A Guide to Energy in a Shared House

Written by Charlotte Sides

A Guide to Energy in a Shared House

If you’ve never had to sort out your own energy bills before, it can seem like a bit of a minefield. Whether you’re just about to move out of your parents’ house or halls, setting up your own gas and electricity is a necessary step for any student. And thanks to the complicated energy industry, it can be pretty scary step.

Rather than leave you to figure it out on your own, we’ve pulled together a guide for energy first-timers to make things a little easier and a whole lot less stressful for you.

Chatting Split: The Vocab

The energy industry is jam-packed full of buzzwords and jargon (and the odd made-up word). It can make choosing a tariff and setting up your gas and electricity way more complicated than it should be. We’ve included a quick rundown at the end of this post.

Picking the Right Tariff

Picking the right tariff for you and your housemates can be a bit daunting, but we’ll break it down for you and make it super simple.

There are 3 main things to consider when you’re picking an energy tariff:

  • Price of Energy
  • Electricity or Dual Fuel?
  • Fixed or Variable?

We’ll run through each one to help you figure out exactly what you need.

Price of Energy

Obviously the price of energy is a biggie. To get the best price you’ll need to shop around to find the best deal. When you’re comparing tariffs, look at the one-off charges as well as the unit rates for energy (and don’t forget that some suppliers will offer different day and night rates if you have an Economy Meter).

Or… you could just go with Split The Bills. The tariff you’ll pay through our energy supplier has absolutely no standing charges.

Electricity or Dual Fuel?

You don’t actually get a choice with this, but it will affect which tariff you go for. Find out from your landlord if your new gaff uses just electricity or electricity and gas.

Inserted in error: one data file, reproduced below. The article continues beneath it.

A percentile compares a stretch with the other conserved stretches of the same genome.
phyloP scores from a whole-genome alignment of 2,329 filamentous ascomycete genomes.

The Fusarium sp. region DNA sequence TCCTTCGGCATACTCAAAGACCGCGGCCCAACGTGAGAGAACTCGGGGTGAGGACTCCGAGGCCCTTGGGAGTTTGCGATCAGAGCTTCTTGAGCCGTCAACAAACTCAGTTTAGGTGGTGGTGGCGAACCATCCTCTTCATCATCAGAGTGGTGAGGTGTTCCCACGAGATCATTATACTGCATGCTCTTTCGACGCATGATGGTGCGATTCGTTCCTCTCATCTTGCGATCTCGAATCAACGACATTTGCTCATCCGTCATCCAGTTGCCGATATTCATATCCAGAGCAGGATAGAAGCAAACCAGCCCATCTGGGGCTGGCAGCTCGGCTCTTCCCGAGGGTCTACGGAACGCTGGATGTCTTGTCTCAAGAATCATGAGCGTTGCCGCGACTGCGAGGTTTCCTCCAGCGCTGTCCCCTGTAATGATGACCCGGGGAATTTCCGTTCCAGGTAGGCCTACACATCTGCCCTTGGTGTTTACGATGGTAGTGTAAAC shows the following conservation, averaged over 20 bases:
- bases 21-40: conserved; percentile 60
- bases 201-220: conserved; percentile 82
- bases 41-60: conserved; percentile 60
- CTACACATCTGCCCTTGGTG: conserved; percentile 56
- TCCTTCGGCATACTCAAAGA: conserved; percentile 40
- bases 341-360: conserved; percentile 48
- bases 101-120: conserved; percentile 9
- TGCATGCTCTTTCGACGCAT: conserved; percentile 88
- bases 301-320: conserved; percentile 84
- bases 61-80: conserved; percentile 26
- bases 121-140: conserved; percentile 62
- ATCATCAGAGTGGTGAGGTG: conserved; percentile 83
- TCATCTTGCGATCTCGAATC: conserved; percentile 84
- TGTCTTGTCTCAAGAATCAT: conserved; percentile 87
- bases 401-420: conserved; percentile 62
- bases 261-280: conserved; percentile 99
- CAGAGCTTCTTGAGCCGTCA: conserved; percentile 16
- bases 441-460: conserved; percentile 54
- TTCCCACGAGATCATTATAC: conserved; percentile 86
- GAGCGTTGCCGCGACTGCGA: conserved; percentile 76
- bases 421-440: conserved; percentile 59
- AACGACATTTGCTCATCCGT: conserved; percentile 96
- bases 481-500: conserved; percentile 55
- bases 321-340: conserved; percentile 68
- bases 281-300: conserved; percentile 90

If your house uses both, you could, in theory, sort your gas and electricity separately. Don’t do that. There’s a reason dual fuel tariffs exist and that’s because it’s easier and cheaper to set them up together.

Fixed or Variable?

If you’re setting up your energy on your own, you’ll have to choose between fixed price and variable tariffs.

There are pros and cons for both. Fixed price means that you can budget much better as the price won’t change but means you could be tied into a 12 month contract (even if you’re only in your property for 9 months). Variable means that your cost could go up (or down) throughout your contract but it does mean that you can switch off your tariff whenever you like.

At Split The Bills, we offer the best of both worlds. We’ve negotiated an exclusive tariff with our supplier which means that you get the price security of a fixed price but with the flexibility of a variable*.

Getting Started

If you fancy going at it alone, check out our step-by-step checklist for setting up all your bills.

Seems a bit much, right? Setting up your energy with Split The Bills is super easy, plus you can sort all your other bills at the same time.

Get started with Split the Bills and we’ll sort out the perfect tariff for you. Our supplier’s dual fuel tariffs are cheaper than the ‘Big 6’ and we’ve negotiated exclusive fixed price tariffs that we can offer for a minimum of 6 months.

Taking an Energy Meter Reading

One of the first things you should do when you move into your new gaff is take a meter reading. That way, you won’t end up paying for the previous tenants’ energy. You should submit meter readings regularly (your supplier will remind you) so that you get accurate bills and don’t end up with a mahoosive bill and the end of the year.

So, onto taking a meter reading…

Step 1: Locate your energy meters.
This is a pretty important step and is probably something you should ask your landlord as soon as you move in. You’ll either have just an electricity meter or an electricity meter and a gas meter. They will probably be somewhere pretty hidden like under the stairs, in the basement, or even outside.

How to tell the difference between you water, electricity, and gas meters: